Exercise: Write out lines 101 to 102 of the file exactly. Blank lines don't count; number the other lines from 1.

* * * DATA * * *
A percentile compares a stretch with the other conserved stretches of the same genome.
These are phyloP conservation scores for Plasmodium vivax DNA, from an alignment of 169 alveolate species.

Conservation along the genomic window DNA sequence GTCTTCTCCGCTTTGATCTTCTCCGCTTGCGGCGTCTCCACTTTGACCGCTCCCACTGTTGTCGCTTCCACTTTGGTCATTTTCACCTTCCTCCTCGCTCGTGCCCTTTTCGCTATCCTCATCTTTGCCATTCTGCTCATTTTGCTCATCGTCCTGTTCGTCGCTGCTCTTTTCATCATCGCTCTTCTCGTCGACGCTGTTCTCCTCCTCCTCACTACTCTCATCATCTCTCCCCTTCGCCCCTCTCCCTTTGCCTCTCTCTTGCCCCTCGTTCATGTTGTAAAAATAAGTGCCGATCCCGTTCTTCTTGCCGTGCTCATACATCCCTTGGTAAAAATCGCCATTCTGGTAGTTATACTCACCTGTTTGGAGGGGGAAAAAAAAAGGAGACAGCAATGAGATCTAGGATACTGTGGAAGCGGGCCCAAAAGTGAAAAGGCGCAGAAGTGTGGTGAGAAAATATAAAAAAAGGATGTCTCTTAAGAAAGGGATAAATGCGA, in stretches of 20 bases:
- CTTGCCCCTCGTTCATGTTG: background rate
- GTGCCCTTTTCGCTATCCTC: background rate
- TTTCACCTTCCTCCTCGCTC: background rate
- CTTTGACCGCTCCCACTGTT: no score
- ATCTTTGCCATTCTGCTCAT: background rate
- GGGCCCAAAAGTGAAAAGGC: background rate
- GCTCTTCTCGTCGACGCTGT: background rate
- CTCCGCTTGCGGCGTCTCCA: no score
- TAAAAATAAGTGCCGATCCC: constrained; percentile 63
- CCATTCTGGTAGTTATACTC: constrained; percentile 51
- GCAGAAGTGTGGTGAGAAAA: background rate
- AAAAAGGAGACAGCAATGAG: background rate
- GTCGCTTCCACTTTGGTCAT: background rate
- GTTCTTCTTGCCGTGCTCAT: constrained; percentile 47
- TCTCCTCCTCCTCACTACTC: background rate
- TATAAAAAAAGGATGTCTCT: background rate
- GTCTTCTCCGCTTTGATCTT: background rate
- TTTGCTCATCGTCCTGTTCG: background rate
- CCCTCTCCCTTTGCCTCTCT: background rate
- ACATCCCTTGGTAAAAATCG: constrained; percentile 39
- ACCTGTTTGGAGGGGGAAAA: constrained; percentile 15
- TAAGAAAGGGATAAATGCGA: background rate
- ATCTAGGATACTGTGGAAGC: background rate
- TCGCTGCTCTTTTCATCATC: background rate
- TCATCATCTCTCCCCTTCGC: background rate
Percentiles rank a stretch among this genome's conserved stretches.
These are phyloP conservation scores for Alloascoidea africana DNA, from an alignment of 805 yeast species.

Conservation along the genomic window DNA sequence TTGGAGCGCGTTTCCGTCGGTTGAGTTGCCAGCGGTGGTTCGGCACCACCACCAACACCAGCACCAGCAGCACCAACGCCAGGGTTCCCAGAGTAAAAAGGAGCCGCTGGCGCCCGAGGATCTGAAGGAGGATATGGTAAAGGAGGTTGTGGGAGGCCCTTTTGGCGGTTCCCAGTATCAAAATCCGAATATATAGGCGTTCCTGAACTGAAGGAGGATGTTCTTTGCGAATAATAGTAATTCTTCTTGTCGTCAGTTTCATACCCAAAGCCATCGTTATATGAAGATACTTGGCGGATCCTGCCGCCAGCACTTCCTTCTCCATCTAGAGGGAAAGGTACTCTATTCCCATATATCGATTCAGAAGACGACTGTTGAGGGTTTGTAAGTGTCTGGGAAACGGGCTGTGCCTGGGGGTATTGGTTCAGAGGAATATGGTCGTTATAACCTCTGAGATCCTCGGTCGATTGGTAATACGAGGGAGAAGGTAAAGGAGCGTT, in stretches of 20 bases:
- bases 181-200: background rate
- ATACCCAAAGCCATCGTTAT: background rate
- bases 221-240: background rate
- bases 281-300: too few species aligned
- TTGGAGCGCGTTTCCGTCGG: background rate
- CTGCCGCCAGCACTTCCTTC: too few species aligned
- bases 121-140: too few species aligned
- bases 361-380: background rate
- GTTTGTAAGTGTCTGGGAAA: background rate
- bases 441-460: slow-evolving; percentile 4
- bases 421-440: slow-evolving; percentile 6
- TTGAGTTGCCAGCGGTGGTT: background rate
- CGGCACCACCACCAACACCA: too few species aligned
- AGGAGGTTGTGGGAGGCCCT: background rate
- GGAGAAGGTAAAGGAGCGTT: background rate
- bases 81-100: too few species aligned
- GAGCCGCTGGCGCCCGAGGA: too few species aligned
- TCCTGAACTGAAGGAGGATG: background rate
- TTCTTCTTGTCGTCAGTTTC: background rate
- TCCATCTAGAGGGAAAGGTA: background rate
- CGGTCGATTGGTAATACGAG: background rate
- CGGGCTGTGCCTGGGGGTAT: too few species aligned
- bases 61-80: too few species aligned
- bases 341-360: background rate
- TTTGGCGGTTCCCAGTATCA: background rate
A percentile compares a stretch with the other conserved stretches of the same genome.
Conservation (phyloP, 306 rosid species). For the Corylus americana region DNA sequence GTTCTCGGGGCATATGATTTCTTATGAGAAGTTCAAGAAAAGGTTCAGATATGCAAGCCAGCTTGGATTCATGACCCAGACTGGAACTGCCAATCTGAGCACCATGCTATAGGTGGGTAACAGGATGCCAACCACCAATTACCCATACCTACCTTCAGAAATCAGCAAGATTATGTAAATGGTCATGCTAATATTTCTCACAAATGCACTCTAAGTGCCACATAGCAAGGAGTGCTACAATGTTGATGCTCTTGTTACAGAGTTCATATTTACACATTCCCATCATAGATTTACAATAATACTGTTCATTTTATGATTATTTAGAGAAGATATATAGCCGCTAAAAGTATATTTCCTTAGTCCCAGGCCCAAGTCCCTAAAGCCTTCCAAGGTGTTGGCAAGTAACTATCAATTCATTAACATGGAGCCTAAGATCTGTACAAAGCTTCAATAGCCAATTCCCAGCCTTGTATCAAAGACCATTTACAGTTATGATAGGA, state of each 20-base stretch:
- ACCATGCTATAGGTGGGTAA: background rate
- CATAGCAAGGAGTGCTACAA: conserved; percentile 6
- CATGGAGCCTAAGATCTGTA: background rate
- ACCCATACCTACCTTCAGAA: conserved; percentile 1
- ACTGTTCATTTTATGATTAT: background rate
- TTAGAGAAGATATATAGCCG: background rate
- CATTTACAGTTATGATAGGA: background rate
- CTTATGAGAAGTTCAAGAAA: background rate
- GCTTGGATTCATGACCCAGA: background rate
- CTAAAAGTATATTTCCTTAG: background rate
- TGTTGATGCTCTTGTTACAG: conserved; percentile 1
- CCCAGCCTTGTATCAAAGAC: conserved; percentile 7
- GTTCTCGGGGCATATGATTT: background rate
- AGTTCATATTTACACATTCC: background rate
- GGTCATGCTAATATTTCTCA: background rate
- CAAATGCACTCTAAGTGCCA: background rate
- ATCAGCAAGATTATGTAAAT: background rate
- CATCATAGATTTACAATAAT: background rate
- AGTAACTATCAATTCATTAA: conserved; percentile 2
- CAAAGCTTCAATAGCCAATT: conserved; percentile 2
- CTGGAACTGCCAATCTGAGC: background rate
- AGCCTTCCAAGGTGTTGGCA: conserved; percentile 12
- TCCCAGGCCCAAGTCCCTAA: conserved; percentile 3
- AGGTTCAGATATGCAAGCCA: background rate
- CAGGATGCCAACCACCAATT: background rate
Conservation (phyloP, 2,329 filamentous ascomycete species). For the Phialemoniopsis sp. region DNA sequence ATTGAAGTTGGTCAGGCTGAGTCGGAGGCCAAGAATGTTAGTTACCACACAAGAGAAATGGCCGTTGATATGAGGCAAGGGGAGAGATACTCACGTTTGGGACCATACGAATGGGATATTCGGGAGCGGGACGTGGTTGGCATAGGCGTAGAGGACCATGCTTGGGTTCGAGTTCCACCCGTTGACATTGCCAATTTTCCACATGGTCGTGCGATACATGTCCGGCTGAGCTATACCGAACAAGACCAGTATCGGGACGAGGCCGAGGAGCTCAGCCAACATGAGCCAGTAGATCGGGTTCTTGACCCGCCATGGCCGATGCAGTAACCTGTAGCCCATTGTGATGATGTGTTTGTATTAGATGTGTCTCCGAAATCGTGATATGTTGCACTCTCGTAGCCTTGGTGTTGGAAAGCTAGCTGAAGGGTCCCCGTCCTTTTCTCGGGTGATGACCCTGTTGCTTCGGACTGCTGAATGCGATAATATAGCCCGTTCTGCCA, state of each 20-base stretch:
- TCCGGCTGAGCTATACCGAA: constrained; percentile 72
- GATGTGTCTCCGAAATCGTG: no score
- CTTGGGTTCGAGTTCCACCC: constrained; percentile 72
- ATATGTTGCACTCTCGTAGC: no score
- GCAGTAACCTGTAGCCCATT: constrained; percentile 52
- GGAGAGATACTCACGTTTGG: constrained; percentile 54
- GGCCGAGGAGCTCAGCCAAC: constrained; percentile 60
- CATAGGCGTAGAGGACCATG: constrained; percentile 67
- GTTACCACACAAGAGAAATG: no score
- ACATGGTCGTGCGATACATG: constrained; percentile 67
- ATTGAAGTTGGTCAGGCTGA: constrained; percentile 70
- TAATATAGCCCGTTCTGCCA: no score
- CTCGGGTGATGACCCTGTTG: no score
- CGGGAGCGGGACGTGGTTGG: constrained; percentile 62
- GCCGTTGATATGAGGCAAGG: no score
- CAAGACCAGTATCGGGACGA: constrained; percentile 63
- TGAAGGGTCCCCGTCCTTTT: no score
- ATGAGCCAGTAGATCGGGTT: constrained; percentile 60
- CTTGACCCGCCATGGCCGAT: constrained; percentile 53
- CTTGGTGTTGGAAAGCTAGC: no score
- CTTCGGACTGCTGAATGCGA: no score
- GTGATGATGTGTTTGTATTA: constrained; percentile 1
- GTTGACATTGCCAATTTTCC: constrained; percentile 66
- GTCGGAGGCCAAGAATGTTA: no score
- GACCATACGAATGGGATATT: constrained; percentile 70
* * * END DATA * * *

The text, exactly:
- TGAAGGGTCCCCGTCCTTTT: no score
- ATGAGCCAGTAGATCGGGTT: constrained; percentile 60